Home Research US Air Force’s X-37B unmanned aircraft ends 2-year long secret mission

US Air Force’s X-37B unmanned aircraft ends 2-year long secret mission


X37B, the US Air Force’s unmanned aircraft, is back to Earth after a two-year-long secret mission in space.

Manufactured by Boeing and launched using United Launch Alliance (ULA)- built carrier rocket Atlas 5, the X37B stayed in the space for 718 days for experimenting various aspects of the unspecified secret mission of the US military. This was the lengthiest mission in the series of missions by the X37B and was managed by the Air Force Rapid Capabilities Office.

There haven’t been any official revelations by the Air Force about the details of the objective behind mission. However, the Air Force mentioned that research on aspects like risk reduction, operations efficiency, feasibility of the reusable space vehicle technologies were carried out.

US Air Force spokesperson did say that the tests included advance guidance system with navigation and control system, thermal-protection systems, avionics, reusable components efficiency check, high temperature system, electro-mechanical flight systems along with automated flights testing.

US Air force owns two X37B aircraft, sized 29 feet long and 15 feet wing span, which resemble the former NASA’s space shuttle orbiter. The launching orientation of the X37B is vertical; however it follows a normal horizontal runway landing process.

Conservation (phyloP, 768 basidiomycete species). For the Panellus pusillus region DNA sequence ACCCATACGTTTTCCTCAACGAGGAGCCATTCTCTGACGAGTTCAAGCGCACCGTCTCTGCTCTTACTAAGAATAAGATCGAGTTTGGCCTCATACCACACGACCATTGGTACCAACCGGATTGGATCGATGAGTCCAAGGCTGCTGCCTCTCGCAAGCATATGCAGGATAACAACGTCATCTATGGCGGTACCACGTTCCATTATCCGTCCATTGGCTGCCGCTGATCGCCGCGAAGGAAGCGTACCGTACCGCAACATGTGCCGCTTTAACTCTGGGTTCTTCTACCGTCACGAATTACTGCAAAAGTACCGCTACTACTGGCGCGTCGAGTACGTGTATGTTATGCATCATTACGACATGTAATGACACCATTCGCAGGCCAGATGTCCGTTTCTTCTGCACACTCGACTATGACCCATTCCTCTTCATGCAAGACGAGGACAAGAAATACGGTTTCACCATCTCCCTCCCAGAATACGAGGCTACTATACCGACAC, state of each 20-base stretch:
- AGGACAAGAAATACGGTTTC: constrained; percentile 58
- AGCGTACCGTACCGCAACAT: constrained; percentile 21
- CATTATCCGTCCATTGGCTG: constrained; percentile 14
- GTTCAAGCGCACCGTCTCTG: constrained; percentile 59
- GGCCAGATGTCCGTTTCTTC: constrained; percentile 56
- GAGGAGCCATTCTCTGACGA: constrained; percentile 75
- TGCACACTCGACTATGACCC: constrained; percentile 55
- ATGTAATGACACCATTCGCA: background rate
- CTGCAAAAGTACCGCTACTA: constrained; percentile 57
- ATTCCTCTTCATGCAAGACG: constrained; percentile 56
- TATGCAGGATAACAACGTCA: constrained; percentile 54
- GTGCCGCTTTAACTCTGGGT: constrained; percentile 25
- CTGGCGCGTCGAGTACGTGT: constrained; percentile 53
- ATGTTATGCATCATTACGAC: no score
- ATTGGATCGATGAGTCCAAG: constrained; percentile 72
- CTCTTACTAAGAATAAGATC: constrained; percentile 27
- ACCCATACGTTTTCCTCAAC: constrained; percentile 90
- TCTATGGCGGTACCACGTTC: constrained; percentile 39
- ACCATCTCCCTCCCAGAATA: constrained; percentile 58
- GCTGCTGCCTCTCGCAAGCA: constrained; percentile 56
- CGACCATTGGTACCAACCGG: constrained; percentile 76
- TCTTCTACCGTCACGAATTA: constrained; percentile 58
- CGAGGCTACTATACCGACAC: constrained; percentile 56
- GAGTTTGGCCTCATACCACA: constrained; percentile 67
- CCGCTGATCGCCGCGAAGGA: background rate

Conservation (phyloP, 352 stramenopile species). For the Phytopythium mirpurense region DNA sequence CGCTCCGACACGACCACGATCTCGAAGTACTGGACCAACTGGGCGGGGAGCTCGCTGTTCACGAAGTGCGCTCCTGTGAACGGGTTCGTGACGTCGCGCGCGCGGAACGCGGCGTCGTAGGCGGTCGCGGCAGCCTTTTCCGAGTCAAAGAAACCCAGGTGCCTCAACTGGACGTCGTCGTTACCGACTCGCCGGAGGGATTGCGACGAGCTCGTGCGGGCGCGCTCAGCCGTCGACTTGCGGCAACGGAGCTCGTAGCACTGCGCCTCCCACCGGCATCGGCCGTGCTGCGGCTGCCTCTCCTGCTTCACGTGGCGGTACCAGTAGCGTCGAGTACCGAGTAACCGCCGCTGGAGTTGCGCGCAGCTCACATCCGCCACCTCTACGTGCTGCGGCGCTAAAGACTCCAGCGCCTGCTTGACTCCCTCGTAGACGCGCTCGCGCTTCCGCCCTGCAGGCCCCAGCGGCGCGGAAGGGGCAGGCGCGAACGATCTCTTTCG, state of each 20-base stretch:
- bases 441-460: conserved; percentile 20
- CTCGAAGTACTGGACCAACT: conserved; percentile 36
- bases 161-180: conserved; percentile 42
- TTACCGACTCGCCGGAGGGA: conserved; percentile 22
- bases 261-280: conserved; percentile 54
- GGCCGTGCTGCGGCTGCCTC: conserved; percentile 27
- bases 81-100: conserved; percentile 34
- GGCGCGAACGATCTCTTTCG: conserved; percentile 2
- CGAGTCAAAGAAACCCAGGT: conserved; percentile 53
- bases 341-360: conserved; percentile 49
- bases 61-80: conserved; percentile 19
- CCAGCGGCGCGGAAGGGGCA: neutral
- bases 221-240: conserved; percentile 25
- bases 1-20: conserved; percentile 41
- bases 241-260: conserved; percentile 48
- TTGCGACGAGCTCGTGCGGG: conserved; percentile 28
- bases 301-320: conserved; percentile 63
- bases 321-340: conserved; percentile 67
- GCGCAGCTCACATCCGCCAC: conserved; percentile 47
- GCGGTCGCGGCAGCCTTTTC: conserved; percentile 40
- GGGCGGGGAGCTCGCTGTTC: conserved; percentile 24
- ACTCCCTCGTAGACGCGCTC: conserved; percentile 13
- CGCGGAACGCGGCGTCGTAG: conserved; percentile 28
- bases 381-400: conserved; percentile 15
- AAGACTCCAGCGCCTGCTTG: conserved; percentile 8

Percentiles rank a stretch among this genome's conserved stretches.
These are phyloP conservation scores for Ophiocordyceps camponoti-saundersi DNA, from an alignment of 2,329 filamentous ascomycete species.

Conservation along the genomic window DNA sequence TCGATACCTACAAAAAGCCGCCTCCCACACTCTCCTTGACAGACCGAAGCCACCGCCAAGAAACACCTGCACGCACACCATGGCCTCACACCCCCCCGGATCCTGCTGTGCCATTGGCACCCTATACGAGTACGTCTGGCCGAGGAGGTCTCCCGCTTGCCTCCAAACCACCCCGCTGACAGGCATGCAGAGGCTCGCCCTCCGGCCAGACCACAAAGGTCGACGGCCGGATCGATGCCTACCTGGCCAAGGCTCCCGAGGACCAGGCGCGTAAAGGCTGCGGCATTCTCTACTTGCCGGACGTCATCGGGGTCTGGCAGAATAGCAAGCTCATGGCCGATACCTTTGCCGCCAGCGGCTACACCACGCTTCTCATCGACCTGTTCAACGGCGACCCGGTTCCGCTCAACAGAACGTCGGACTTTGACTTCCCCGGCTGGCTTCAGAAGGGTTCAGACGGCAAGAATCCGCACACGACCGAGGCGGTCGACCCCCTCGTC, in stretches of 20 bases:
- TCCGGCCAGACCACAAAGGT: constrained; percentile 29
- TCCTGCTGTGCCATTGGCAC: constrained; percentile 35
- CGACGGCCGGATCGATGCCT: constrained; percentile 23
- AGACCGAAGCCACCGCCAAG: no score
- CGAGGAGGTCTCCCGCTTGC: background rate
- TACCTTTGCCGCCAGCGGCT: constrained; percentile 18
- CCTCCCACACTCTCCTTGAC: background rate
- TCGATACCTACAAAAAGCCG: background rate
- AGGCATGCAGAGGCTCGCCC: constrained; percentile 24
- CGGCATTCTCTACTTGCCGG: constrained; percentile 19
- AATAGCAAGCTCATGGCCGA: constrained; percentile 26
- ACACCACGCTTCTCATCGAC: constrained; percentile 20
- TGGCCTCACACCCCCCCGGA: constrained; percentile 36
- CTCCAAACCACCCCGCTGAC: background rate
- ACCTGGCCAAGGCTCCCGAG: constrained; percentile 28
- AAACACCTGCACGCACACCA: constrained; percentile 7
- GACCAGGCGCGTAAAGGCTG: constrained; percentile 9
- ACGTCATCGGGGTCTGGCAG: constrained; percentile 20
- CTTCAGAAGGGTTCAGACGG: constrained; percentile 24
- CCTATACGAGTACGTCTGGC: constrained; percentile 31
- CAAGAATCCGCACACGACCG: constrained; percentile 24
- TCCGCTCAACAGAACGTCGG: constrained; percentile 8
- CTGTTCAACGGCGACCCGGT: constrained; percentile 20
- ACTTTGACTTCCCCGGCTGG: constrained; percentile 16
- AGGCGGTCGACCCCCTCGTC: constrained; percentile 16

This is the fourth mission carried out by the US Air Force. X37B, also known as OTV (Orbital test Vehicle): first was carried out in April 2010 which lasted for eight months. This mission was continued with second flight taking off in March 2011, lasting for around 15 months, followed by the third one in December 2012 continuing for 22 months before setting off for the fourth time in April 2015.

It was the first landing that took place in Florida of the four landings of X37B, the other three landing at the Vandenberg Air Force base in California. This series of secret mission will still mark one more voyage later this year from the Kennedy Space Center.